Configure site-config.php: Modify the site-config.php file with your specific configuration settings as described above.

Test the Script: Access the script via your web browser to ensure that it is correctly configured and functioning.

Setting Up Cron Jobs

Once logged into cPanel, scroll down to the “Advanced” section, or use the search bar to find the “Cron Jobs” tool.

Click on “Cron Jobs” to open the cron job management area.

Set up a New Cron Job

In the Cron Jobs section, you’ll find an area to add a new cron job.

Adding the Cron Job for Deleting Old Files

Common Settings: Select a common setting if applicable (e.g., “Once a day” for a daily task). Alternatively, set the time and frequency manually. For daily execution at 1 AM, set Minute to 0, Hour to 1, and leave Day, Month, and Weekday as *.

Command: Enter the command to run your script. It should look like this:

/usr/bin/php -q /home/www/

Repeat the same steps for the processing script. If it needs to run every hour, set Minute to 0 and leave the rest as *.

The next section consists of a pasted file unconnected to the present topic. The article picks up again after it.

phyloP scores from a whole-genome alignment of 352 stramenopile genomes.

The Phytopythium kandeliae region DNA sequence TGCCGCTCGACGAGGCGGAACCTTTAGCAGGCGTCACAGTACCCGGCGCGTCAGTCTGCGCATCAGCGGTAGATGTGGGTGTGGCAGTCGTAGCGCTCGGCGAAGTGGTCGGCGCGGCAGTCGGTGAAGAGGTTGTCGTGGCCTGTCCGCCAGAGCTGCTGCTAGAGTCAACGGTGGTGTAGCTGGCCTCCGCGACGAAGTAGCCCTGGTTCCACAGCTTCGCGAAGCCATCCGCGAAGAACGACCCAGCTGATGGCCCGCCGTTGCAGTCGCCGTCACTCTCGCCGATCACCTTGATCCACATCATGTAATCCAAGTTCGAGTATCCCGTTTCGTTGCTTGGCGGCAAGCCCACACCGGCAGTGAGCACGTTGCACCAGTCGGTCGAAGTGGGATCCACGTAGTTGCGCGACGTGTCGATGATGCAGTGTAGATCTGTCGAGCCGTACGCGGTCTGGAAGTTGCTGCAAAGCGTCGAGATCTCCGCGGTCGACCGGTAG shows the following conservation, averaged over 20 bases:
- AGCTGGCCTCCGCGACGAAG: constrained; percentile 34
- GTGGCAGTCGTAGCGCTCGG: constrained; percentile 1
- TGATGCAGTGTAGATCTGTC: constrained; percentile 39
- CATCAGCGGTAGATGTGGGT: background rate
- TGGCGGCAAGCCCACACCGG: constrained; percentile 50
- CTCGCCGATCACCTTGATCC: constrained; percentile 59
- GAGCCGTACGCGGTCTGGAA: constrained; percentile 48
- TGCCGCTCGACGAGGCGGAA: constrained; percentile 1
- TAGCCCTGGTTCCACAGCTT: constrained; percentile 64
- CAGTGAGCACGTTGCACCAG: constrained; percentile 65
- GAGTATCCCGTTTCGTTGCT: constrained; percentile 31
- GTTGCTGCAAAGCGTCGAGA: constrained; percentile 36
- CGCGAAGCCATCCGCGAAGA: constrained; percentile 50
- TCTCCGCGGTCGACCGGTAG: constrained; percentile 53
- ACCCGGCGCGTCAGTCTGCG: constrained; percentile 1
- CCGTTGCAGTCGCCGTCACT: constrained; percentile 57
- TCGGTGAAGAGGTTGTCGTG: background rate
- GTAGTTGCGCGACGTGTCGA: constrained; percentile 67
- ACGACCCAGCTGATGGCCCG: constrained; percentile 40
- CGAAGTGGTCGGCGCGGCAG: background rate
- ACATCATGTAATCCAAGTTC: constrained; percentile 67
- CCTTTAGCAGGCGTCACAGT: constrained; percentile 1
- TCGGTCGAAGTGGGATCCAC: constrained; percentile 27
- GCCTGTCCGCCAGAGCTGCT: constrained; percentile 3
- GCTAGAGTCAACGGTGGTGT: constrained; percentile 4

/usr/bin/php -q /home/www/

This simple guide should assist you in setting up the necessary cron jobs for your Mail Validator script. Regularly monitor your cron jobs and logs to ensure they are executing as expected.

Unix/Linux File Permissions

No Permissions for Others: To maintain security, other users (group and others) should not have any permissions on this file. This prevents unauthorized reading or altering of the token data and config file.

Setting Permissions: A common and secure permission setting for such a file is 600 (read and write permissions for the owner only). You can set this using the chmod command or by modifying the permissions of these files in the file manager.

The two files that need permission changes to 600:
  • site-congif.php
  • tokens.txt


If you encounter issues, check your server logs for errors.
Ensure that all API keys and URLs are correctly entered and valid.